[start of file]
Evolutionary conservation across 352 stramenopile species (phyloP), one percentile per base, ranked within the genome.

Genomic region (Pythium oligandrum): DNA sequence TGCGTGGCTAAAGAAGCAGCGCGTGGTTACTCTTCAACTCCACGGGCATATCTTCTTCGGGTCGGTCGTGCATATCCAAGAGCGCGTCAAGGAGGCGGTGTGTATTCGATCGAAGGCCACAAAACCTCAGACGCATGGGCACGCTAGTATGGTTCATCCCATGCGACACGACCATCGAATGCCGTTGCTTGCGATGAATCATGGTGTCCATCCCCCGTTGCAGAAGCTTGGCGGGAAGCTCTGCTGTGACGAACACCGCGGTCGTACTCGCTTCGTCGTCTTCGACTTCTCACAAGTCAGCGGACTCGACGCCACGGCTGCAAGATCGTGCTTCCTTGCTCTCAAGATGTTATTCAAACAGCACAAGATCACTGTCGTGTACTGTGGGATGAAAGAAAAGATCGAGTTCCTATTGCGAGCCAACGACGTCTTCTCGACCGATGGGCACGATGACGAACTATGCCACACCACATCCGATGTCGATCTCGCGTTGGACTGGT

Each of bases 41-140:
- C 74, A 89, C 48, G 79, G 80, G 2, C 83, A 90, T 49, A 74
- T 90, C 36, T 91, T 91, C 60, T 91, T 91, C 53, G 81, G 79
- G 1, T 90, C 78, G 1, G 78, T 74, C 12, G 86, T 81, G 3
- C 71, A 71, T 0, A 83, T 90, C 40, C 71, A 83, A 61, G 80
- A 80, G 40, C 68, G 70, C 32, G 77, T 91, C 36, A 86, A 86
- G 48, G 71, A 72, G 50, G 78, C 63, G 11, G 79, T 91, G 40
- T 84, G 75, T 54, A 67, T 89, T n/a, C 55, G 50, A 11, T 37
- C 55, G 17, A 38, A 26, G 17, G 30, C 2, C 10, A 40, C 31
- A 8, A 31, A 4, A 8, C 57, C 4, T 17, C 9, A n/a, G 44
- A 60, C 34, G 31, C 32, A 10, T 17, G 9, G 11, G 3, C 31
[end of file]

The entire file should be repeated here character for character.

Evolutionary conservation across 352 stramenopile species (phyloP), one percentile per base, ranked within the genome.

Genomic region (Pythium oligandrum): DNA sequence TGCGTGGCTAAAGAAGCAGCGCGTGGTTACTCTTCAACTCCACGGGCATATCTTCTTCGGGTCGGTCGTGCATATCCAAGAGCGCGTCAAGGAGGCGGTGTGTATTCGATCGAAGGCCACAAAACCTCAGACGCATGGGCACGCTAGTATGGTTCATCCCATGCGACACGACCATCGAATGCCGTTGCTTGCGATGAATCATGGTGTCCATCCCCCGTTGCAGAAGCTTGGCGGGAAGCTCTGCTGTGACGAACACCGCGGTCGTACTCGCTTCGTCGTCTTCGACTTCTCACAAGTCAGCGGACTCGACGCCACGGCTGCAAGATCGTGCTTCCTTGCTCTCAAGATGTTATTCAAACAGCACAAGATCACTGTCGTGTACTGTGGGATGAAAGAAAAGATCGAGTTCCTATTGCGAGCCAACGACGTCTTCTCGACCGATGGGCACGATGACGAACTATGCCACACCACATCCGATGTCGATCTCGCGTTGGACTGGT

Each of bases 41-140:
- C 74, A 89, C 48, G 79, G 80, G 2, C 83, A 90, T 49, A 74
- T 90, C 36, T 91, T 91, C 60, T 91, T 91, C 53, G 81, G 79
- G 1, T 90, C 78, G 1, G 78, T 74, C 12, G 86, T 81, G 3
- C 71, A 71, T 0, A 83, T 90, C 40, C 71, A 83, A 61, G 80
- A 80, G 40, C 68, G 70, C 32, G 77, T 91, C 36, A 86, A 86
- G 48, G 71, A 72, G 50, G 78, C 63, G 11, G 79, T 91, G 40
- T 84, G 75, T 54, A 67, T 89, T n/a, C 55, G 50, A 11, T 37
- C 55, G 17, A 38, A 26, G 17, G 30, C 2, C 10, A 40, C 31
- A 8, A 31, A 4, A 8, C 57, C 4, T 17, C 9, A n/a, G 44
- A 60, C 34, G 31, C 32, A 10, T 17, G 9, G 11, G 3, C 31